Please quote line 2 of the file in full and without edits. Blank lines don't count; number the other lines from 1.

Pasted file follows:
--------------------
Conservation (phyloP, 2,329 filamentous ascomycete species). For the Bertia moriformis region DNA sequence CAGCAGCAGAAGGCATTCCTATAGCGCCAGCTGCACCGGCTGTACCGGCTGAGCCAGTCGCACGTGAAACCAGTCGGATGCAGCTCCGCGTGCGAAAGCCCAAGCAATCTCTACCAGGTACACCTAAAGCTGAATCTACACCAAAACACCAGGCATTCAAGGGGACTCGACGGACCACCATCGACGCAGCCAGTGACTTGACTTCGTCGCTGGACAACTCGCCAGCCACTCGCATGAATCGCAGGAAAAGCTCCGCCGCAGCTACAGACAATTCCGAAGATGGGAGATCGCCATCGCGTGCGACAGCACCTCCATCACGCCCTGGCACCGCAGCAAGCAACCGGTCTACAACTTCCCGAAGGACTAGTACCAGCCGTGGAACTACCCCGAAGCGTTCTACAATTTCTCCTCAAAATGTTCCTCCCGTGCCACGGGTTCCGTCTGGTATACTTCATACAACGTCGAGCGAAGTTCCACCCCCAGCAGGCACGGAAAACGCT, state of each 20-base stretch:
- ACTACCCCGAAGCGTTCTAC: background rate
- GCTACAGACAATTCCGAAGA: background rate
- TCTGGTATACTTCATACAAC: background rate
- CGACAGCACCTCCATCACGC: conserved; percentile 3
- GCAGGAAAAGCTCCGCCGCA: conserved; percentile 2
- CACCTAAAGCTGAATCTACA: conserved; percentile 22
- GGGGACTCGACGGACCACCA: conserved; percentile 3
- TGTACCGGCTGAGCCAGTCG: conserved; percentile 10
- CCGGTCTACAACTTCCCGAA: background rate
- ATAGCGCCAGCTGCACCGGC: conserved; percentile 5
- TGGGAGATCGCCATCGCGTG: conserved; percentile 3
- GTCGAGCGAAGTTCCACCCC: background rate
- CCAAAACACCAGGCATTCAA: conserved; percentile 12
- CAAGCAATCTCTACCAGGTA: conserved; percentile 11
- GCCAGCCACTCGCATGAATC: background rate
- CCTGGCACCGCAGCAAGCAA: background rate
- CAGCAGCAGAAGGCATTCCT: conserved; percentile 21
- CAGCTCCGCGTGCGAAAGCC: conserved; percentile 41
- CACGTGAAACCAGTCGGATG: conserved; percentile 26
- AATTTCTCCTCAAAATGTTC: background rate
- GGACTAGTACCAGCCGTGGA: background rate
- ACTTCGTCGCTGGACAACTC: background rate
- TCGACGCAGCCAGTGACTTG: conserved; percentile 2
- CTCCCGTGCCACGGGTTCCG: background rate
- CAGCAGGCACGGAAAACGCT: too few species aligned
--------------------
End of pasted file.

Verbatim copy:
- ACTACCCCGAAGCGTTCTAC: background rate